There is great freedom in recognizing your own brokenness. An awareness of our inability to impress God or earn his favor on our own terms ... Read More
Several weeks ago, I heard the news that Sir Terry Pratchett, British fantasy author extraordinaire, had finally succumbed to the terrible disease of Alzheimer’s. At the time I happened to be in the middle of reading one of his Discworld novels, Unseen Academicals. The sad news led me to recall my first encounter with his stories, and the impact they’ve had on my life.
I first came across Pratchett’s fiction while I was in grad school doing research on my master’s thesis. I was studying postmodern fairytales, particularly those of A. S. Byatt, and while doing so I read an essay in which she discussed his novel Witches Abroad, which cleverly turns the fairy tale structure on its head. So in the name of “research” I got my hands on a copy and dove in. From this encounter I realized a few things. First, Terry Pratchett is the most hilarious author that I’ve ever had the privilege of reading, and I’d argue probably one of the funniest writers ever. The man’s wit knew no bounds, and he was liberal with it. I’d often find myself chuckling over small asides like this one from Guards! Guards!: “The Supreme Grand Master opened his eyes. He was lying on his back. Brother Diddykins was preparing to give him the kiss of life. The mere thought was enough to jerk anyone from the borders of consciousness.”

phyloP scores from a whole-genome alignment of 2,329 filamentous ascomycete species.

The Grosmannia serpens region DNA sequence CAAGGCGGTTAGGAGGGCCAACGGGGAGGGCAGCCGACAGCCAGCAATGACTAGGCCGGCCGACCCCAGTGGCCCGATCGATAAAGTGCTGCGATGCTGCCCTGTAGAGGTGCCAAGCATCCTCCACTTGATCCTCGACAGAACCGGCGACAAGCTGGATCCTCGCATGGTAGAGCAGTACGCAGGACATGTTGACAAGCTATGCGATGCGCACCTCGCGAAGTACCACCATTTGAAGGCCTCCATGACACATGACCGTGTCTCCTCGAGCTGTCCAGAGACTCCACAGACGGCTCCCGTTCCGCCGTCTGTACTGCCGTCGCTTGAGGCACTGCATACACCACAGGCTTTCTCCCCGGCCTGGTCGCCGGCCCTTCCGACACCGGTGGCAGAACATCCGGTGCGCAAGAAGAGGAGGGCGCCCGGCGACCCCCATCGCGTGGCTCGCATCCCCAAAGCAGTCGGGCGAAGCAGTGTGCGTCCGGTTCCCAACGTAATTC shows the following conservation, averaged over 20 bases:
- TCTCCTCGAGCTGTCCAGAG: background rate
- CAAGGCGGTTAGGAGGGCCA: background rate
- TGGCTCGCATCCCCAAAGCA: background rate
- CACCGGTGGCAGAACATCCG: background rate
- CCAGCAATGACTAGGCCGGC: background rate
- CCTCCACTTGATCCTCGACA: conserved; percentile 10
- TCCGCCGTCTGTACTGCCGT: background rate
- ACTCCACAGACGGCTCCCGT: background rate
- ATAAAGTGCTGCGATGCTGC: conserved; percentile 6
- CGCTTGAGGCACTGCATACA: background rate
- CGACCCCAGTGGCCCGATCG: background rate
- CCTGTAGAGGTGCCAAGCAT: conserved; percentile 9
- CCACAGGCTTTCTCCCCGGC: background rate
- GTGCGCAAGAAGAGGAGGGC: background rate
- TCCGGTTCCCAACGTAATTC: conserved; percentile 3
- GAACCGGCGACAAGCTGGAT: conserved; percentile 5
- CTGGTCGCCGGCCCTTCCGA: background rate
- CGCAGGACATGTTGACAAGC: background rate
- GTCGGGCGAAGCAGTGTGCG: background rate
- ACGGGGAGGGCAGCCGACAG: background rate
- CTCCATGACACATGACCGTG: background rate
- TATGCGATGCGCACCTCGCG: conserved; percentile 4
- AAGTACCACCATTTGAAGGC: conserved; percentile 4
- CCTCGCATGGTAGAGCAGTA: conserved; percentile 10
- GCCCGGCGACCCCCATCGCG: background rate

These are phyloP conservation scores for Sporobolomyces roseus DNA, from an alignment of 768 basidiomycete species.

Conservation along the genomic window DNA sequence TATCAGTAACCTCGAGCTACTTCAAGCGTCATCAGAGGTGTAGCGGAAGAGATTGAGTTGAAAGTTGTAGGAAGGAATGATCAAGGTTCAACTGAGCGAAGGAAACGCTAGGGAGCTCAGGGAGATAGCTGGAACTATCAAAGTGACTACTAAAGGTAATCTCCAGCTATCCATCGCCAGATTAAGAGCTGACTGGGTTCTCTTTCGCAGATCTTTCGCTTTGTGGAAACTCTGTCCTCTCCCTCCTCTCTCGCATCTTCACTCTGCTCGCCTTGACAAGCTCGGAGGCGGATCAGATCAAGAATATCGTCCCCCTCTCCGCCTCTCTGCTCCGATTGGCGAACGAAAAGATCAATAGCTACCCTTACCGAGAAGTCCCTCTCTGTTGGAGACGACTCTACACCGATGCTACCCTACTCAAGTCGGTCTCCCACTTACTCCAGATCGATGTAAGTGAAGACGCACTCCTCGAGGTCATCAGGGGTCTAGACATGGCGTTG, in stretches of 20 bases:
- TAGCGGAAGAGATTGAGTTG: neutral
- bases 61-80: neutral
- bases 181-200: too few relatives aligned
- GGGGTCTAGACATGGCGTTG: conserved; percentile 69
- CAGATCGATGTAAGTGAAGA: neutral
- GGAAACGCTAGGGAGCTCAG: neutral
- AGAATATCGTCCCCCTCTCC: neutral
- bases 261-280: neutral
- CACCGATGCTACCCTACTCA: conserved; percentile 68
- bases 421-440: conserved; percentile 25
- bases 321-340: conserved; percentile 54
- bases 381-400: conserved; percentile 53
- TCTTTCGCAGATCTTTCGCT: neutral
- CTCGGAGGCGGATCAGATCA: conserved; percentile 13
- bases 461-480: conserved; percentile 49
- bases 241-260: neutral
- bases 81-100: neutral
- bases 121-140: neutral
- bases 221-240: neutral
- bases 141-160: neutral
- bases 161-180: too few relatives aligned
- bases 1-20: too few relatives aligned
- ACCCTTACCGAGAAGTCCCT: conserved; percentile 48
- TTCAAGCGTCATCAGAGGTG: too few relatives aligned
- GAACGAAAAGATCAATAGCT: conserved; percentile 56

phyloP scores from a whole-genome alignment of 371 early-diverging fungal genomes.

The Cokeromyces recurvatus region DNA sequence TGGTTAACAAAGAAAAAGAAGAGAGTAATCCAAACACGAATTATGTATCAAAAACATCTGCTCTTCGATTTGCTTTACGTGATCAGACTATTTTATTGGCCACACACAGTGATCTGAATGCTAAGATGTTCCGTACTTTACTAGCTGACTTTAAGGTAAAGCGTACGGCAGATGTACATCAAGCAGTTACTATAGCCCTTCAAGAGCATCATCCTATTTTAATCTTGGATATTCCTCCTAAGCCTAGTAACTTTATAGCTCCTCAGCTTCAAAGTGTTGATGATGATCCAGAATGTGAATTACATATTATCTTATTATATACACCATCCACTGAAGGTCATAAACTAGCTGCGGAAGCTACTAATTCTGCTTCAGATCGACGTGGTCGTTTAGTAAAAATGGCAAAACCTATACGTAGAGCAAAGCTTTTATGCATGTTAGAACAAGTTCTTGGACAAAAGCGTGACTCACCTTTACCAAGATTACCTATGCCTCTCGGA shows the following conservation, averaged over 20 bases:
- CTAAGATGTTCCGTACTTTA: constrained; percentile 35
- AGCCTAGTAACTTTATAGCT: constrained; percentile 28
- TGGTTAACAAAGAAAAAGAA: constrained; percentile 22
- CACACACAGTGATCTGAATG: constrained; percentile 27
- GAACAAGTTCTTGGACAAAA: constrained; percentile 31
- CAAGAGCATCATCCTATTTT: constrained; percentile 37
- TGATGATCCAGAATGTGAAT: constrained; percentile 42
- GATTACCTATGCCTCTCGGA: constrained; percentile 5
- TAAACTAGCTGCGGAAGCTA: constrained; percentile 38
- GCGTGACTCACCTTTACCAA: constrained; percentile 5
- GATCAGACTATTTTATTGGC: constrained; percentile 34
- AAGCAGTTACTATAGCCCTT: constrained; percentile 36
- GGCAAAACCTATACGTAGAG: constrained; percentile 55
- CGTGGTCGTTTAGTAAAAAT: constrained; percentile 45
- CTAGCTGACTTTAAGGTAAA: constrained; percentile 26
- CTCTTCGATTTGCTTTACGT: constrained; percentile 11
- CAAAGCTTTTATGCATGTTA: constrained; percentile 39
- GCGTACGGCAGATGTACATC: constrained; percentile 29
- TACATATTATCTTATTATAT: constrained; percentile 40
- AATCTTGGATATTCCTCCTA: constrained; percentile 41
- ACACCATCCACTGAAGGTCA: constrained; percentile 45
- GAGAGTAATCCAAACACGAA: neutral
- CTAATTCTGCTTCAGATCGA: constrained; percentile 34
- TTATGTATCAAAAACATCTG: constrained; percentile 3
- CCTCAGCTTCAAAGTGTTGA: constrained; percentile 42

I also realized that behind Pratchett’s wit was a fierce intelligence, talented at skewering our cultural foibles and making us laugh at ourselves while doing it. Consider this passage from Jingo, where two watchmen from the city of Ank-Morpork, Sergeant Colon and Colonel Nobbs, discuss the Klatchians, a race from another part of Discworld:
“I heard where they’ve got a load of odd gods,” said Nobby.
“Yeah, and mad priests,” said Colon. “Foaming at the mouth, half of ’em. Believe all kinds of loony things.”
They watched the painter in silence for a moment. Colon was dreading the question that came.
“So, how exactly are they different from ours, then?” said Nobby. “I mean, some of our priests are—”
“I hope you ain’t being unpatriotic,” said Colon severely.
“No of course not. I was just asking. I can see where they’d be a lot worse than ours, being foreign and everything.”
“And of course, they’re all mad for fighting,” said Colon. “Vicious buggers with all those curvy swords of theirs.”
“You mean, like…they viciously attack you while cowardly running away after tasting cold steel?” said Nobby, who had a treacherously good memory for detail.
“You can’t trust ’em, like I said. And they burp hugely after meals.”
“Well…so do you, sarge.”
“Yes, but I don’t pretend it’s polite, Nobby.”
“Well, it’s certainly a good job there’s you around to explain things, sarge,” said Nobby. “It’s amazing the stuff you know.”
“I surprise myself, sometimes,” said Colon, modestly.